Walker: 'I don't know' if being gay is a choice
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Gov. Scott Walker (R-Wis.) said on Sunday he is not sure if homosexuality is a choice.

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The 2016 GOP presidential candidate refused comment on the issue during an interview on CNN’s “State of the Union.”

“I don’t know the answer to that question,” Walker said when asked if being gay is a choice.

“That’s not even an issue for me to be involved in,” he said. “I don’t have an opinion on every single issue out there.”

“I am going to spend my time focusing on the issues I do know and can work on,” he added.

Walker also said his White House run is focused on representing all Americans, even ones who do not support his beliefs.

“I’m going to fight for people regardless of whether they vote for me or not,” he said.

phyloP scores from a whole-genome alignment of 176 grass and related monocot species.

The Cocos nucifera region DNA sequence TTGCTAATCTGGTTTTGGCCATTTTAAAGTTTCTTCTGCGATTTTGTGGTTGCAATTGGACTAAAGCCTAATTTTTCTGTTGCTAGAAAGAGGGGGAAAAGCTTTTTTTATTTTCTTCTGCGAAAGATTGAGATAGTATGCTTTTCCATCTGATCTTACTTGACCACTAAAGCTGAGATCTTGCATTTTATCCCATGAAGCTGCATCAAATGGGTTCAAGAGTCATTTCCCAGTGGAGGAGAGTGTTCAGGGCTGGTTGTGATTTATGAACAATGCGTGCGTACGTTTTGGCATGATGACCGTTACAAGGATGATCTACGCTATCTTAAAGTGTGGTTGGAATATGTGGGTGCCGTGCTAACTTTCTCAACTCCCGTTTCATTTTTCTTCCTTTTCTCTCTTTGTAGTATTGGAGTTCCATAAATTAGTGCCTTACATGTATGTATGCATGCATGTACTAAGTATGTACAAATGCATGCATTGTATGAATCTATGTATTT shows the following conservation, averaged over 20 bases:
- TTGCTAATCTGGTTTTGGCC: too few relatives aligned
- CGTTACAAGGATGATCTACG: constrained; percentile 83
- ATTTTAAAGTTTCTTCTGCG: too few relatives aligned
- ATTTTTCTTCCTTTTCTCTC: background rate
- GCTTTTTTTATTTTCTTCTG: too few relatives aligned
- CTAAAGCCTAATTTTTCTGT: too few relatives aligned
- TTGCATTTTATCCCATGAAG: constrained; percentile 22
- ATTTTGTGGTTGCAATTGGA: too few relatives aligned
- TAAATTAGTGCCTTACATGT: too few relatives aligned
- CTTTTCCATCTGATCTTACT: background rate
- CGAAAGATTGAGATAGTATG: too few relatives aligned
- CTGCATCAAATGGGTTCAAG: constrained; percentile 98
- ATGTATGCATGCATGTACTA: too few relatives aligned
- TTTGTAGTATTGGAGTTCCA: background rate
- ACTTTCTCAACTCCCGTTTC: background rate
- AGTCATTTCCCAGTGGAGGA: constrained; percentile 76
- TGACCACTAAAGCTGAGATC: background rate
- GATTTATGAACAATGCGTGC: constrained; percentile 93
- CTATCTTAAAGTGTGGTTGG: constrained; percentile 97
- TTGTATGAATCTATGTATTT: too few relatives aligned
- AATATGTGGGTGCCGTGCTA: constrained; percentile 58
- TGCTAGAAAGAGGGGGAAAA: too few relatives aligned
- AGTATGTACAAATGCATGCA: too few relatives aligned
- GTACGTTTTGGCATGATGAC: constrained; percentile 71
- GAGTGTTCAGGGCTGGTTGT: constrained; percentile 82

“That’s not even an issue for me to be involved in,” Walker added.

Walker also expanded upon his comments that the Boy Scouts should keep its ban on gay leadership.

He added that debate over the issue is not representative of what the organization works toward.

“For me, the reason why I didn’t have a problem with it is I just think it pulls scouting into a whole larger political and cultural debate as opposed to just saying scouting is about camping and citizenship and merit badges and service awards instead of pulling all these other issues out there,” said Walker, who is an Eagle Scout, of the ban.

“And I was just hoping that they could stay focused on that, that’s all,” he added.

Walker’s remarks follow his formal campaign launch last week.

He officially entered the hunt for the GOP’s presidential nomination on July 13 in Waukesha, Wis.

The Human Rights Campaign (HRC) sharply criticized Walker's comments on choice in sexual orientation in a statement released later that afternoon.

"It's appalling that a candidate for president in the year 2015 could botch such a fundamental question," said JoDee Winterhof, HRC's senior vice president of policy and political affairs.

"Of course it isn't a choice," she added. "If it was, Scott Walker would be able to tell us when he chose to be straight."

--This report was updated at 1:05 p.m.